What she could do with her face

14 September 2011

Gloria Swanson’s eyes were just so big, and her mouth so oddly small (it was the fashion in the 20s). When she made Sadie Thompson in 1928 she’s been acting nonstop for 14 years and yet was still only 29 years old.

America’s sweetheart, phooey — who wants to play an innocent over and over? Swanson got interesting parts like this one, as a former prostitute who runs off to an exotic island to start a new life. Based on a Somerset Maugham story — and there was no one better than Maugham at story twists — this film shows her at her sultry best.

Since I’m a recent convert to silent film, it’s hard for me to watch Swanson without thinking of her turn as Norma Desmond in Sunset Boulevard (1950), one of the greatest films ever made. But you can’t help starting to think that Norma was right about the greatness of silent film, and that they really did have faces then.


5 Responses to “What she could do with her face”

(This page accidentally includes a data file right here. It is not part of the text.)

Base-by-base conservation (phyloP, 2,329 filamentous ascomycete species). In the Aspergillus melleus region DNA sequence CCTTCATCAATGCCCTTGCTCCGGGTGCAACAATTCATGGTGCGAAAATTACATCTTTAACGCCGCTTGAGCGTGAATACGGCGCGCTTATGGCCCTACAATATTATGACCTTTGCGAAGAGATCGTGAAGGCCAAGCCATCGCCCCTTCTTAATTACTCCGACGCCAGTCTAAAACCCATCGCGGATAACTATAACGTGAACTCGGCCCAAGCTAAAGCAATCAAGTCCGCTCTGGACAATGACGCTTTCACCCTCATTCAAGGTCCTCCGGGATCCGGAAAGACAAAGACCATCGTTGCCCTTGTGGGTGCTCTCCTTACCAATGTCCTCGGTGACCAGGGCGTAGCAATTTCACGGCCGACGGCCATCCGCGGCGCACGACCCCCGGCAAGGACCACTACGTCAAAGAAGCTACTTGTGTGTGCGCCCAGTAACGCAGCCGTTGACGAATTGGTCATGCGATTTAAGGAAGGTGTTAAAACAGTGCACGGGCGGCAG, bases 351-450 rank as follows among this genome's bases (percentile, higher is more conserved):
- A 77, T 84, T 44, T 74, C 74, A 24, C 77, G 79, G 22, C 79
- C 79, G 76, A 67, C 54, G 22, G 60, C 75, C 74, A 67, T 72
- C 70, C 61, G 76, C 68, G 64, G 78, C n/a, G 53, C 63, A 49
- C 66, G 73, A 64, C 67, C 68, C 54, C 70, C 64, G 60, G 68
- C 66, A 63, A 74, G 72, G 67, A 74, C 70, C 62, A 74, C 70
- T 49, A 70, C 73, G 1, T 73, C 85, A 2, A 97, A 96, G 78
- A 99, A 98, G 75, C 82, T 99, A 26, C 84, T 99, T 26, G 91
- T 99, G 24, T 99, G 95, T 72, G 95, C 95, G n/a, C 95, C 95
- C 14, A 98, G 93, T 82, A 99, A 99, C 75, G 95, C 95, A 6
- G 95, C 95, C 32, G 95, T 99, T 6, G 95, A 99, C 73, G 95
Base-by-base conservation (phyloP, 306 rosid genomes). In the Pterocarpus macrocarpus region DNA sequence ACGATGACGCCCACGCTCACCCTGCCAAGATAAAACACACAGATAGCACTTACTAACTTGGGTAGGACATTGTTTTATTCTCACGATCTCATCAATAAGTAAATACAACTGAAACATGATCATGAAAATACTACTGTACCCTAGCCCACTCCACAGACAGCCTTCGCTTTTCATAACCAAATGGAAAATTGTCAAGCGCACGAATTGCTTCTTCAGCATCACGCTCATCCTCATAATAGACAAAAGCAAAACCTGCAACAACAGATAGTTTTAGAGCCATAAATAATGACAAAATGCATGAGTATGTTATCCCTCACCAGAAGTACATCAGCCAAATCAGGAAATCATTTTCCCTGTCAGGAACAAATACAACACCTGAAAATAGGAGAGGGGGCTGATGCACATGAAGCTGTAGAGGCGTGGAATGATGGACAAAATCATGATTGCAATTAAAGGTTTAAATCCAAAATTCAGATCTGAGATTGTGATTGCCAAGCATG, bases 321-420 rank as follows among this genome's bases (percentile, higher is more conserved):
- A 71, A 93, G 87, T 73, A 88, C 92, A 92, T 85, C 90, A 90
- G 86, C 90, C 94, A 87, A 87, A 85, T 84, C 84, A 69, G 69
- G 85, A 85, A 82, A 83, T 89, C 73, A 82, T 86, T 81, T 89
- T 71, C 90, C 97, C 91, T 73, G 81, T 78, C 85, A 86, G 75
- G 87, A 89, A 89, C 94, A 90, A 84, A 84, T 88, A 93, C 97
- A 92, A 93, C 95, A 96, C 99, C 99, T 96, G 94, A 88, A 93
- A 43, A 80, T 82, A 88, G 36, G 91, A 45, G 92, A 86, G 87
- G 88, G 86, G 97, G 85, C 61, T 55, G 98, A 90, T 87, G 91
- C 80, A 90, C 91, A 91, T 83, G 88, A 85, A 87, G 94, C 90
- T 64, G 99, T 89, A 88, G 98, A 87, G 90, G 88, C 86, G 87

1. servetus Says:

    Such a contrast in our own days of lips plumped up via cosmetic surgery.

    • Didion Says:

      Isn’t it tragic? Especially when such amazing actors — Richard Armitage of course, but also Sigourney Weaver and Barbara Hershey (before her unfortunate lip-plumping incident) and others have such appealingly real-looking faces without the crazily Angelina-style excesses in lipdom. I remember ages ago (the 80s?) the comedian Sandra Bernhard said that she was mocked for her full lips. Now you can buy lip-plumping lipstick at Walgreen’s.

  2. servetus Says:

    I admit that I thought that Richard Armitage has really thin lips and gets a lot of mileage out of them. 🙂 But as you say, he’s not the only one.

  3. Hattie Says:

    My mother always said, “People used to have real faces in America.” They still do in Europe, as she observed.

    • Didion Says:

      I’m living in a very working-class town right now, and I feel like I see real faces all the time.

      It’s sort of like wine, right? All those wine ratings agencies have supposedly given such preference for middle-range, palatable wines that the unusual, challenging wines have become marginalized, pushed out of the buyer’s market. It seems the same with faces on screen: movies give preference to all those women who look pretty much like the Olsen twins, such that the more unusual and interesting faces don’t get much play. I was thinking the other day about all those thin-lipped women of the late 70s — Margot Kidder in Superman, Karen Allen in Raiders of the Lost Ark — and how women who looked like that would never get roles now.
      Karen Allen

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